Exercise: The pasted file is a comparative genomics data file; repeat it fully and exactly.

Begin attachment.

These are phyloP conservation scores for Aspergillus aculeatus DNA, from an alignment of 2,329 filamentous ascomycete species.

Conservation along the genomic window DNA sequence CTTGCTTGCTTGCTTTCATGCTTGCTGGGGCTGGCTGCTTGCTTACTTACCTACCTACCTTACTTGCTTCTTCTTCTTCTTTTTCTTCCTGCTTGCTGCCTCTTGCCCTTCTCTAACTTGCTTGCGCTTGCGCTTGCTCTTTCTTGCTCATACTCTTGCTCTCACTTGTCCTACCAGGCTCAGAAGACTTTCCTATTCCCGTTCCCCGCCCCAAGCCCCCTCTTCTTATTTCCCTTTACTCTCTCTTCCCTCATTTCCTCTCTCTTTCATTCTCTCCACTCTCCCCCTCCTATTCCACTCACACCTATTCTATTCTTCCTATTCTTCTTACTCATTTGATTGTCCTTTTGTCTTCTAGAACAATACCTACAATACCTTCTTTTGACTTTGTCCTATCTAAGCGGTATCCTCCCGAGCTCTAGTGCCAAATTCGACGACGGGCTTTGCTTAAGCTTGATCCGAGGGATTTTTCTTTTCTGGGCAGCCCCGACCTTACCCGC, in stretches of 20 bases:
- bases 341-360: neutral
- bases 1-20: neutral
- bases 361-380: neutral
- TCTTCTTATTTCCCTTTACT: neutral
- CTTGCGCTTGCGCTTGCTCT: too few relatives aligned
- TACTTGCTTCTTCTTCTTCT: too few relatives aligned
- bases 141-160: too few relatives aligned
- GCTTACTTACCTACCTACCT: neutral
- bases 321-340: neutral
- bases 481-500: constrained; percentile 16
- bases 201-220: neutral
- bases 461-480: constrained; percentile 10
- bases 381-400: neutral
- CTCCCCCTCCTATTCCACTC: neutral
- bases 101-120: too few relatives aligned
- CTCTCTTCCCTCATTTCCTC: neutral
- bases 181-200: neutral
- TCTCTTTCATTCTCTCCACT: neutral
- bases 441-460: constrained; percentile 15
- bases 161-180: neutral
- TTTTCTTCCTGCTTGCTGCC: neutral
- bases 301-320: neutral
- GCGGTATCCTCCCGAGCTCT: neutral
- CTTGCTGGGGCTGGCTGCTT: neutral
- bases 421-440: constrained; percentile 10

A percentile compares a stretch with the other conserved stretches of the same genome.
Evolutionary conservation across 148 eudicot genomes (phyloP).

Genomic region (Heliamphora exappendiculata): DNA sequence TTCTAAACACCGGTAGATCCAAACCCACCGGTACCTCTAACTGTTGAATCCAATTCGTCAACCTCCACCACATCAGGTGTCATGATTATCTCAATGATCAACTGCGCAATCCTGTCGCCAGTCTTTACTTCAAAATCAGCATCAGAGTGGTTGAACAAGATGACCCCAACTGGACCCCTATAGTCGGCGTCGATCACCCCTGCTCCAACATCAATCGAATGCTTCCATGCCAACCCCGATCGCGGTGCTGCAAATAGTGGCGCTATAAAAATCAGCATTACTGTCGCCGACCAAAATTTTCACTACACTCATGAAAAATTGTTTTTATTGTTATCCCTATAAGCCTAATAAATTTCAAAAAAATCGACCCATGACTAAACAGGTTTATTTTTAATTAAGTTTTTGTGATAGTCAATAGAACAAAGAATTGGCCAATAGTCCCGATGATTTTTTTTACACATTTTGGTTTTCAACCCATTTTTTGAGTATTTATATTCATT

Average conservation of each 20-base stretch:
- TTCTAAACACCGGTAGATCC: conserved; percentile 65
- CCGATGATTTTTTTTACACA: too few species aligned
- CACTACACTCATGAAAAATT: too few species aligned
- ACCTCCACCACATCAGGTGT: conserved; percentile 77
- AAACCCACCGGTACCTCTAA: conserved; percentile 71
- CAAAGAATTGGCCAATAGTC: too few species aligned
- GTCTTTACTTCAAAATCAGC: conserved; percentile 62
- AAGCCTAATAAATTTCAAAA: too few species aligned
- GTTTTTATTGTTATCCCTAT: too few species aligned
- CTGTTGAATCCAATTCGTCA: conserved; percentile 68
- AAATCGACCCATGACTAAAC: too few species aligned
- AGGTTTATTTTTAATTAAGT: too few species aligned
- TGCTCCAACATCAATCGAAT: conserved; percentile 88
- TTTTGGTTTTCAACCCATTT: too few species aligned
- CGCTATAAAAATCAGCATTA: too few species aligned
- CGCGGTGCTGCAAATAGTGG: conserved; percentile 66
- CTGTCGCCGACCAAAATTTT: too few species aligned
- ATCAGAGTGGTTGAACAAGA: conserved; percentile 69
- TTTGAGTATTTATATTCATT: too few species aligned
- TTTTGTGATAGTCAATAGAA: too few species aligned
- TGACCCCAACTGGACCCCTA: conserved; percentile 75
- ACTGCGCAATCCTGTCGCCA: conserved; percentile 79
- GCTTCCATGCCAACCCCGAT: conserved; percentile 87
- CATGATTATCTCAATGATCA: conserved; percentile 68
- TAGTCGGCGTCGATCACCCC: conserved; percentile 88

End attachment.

These are phyloP conservation scores for Aspergillus aculeatus DNA, from an alignment of 2,329 filamentous ascomycete species.

Conservation along the genomic window DNA sequence CTTGCTTGCTTGCTTTCATGCTTGCTGGGGCTGGCTGCTTGCTTACTTACCTACCTACCTTACTTGCTTCTTCTTCTTCTTTTTCTTCCTGCTTGCTGCCTCTTGCCCTTCTCTAACTTGCTTGCGCTTGCGCTTGCTCTTTCTTGCTCATACTCTTGCTCTCACTTGTCCTACCAGGCTCAGAAGACTTTCCTATTCCCGTTCCCCGCCCCAAGCCCCCTCTTCTTATTTCCCTTTACTCTCTCTTCCCTCATTTCCTCTCTCTTTCATTCTCTCCACTCTCCCCCTCCTATTCCACTCACACCTATTCTATTCTTCCTATTCTTCTTACTCATTTGATTGTCCTTTTGTCTTCTAGAACAATACCTACAATACCTTCTTTTGACTTTGTCCTATCTAAGCGGTATCCTCCCGAGCTCTAGTGCCAAATTCGACGACGGGCTTTGCTTAAGCTTGATCCGAGGGATTTTTCTTTTCTGGGCAGCCCCGACCTTACCCGC, in stretches of 20 bases:
- bases 341-360: neutral
- bases 1-20: neutral
- bases 361-380: neutral
- TCTTCTTATTTCCCTTTACT: neutral
- CTTGCGCTTGCGCTTGCTCT: too few relatives aligned
- TACTTGCTTCTTCTTCTTCT: too few relatives aligned
- bases 141-160: too few relatives aligned
- GCTTACTTACCTACCTACCT: neutral
- bases 321-340: neutral
- bases 481-500: constrained; percentile 16
- bases 201-220: neutral
- bases 461-480: constrained; percentile 10
- bases 381-400: neutral
- CTCCCCCTCCTATTCCACTC: neutral
- bases 101-120: too few relatives aligned
- CTCTCTTCCCTCATTTCCTC: neutral
- bases 181-200: neutral
- TCTCTTTCATTCTCTCCACT: neutral
- bases 441-460: constrained; percentile 15
- bases 161-180: neutral
- TTTTCTTCCTGCTTGCTGCC: neutral
- bases 301-320: neutral
- GCGGTATCCTCCCGAGCTCT: neutral
- CTTGCTGGGGCTGGCTGCTT: neutral
- bases 421-440: constrained; percentile 10

A percentile compares a stretch with the other conserved stretches of the same genome.
Evolutionary conservation across 148 eudicot genomes (phyloP).

Genomic region (Heliamphora exappendiculata): DNA sequence TTCTAAACACCGGTAGATCCAAACCCACCGGTACCTCTAACTGTTGAATCCAATTCGTCAACCTCCACCACATCAGGTGTCATGATTATCTCAATGATCAACTGCGCAATCCTGTCGCCAGTCTTTACTTCAAAATCAGCATCAGAGTGGTTGAACAAGATGACCCCAACTGGACCCCTATAGTCGGCGTCGATCACCCCTGCTCCAACATCAATCGAATGCTTCCATGCCAACCCCGATCGCGGTGCTGCAAATAGTGGCGCTATAAAAATCAGCATTACTGTCGCCGACCAAAATTTTCACTACACTCATGAAAAATTGTTTTTATTGTTATCCCTATAAGCCTAATAAATTTCAAAAAAATCGACCCATGACTAAACAGGTTTATTTTTAATTAAGTTTTTGTGATAGTCAATAGAACAAAGAATTGGCCAATAGTCCCGATGATTTTTTTTACACATTTTGGTTTTCAACCCATTTTTTGAGTATTTATATTCATT

Average conservation of each 20-base stretch:
- TTCTAAACACCGGTAGATCC: conserved; percentile 65
- CCGATGATTTTTTTTACACA: too few species aligned
- CACTACACTCATGAAAAATT: too few species aligned
- ACCTCCACCACATCAGGTGT: conserved; percentile 77
- AAACCCACCGGTACCTCTAA: conserved; percentile 71
- CAAAGAATTGGCCAATAGTC: too few species aligned
- GTCTTTACTTCAAAATCAGC: conserved; percentile 62
- AAGCCTAATAAATTTCAAAA: too few species aligned
- GTTTTTATTGTTATCCCTAT: too few species aligned
- CTGTTGAATCCAATTCGTCA: conserved; percentile 68
- AAATCGACCCATGACTAAAC: too few species aligned
- AGGTTTATTTTTAATTAAGT: too few species aligned
- TGCTCCAACATCAATCGAAT: conserved; percentile 88
- TTTTGGTTTTCAACCCATTT: too few species aligned
- CGCTATAAAAATCAGCATTA: too few species aligned
- CGCGGTGCTGCAAATAGTGG: conserved; percentile 66
- CTGTCGCCGACCAAAATTTT: too few species aligned
- ATCAGAGTGGTTGAACAAGA: conserved; percentile 69
- TTTGAGTATTTATATTCATT: too few species aligned
- TTTTGTGATAGTCAATAGAA: too few species aligned
- TGACCCCAACTGGACCCCTA: conserved; percentile 75
- ACTGCGCAATCCTGTCGCCA: conserved; percentile 79
- GCTTCCATGCCAACCCCGAT: conserved; percentile 87
- CATGATTATCTCAATGATCA: conserved; percentile 68
- TAGTCGGCGTCGATCACCCC: conserved; percentile 88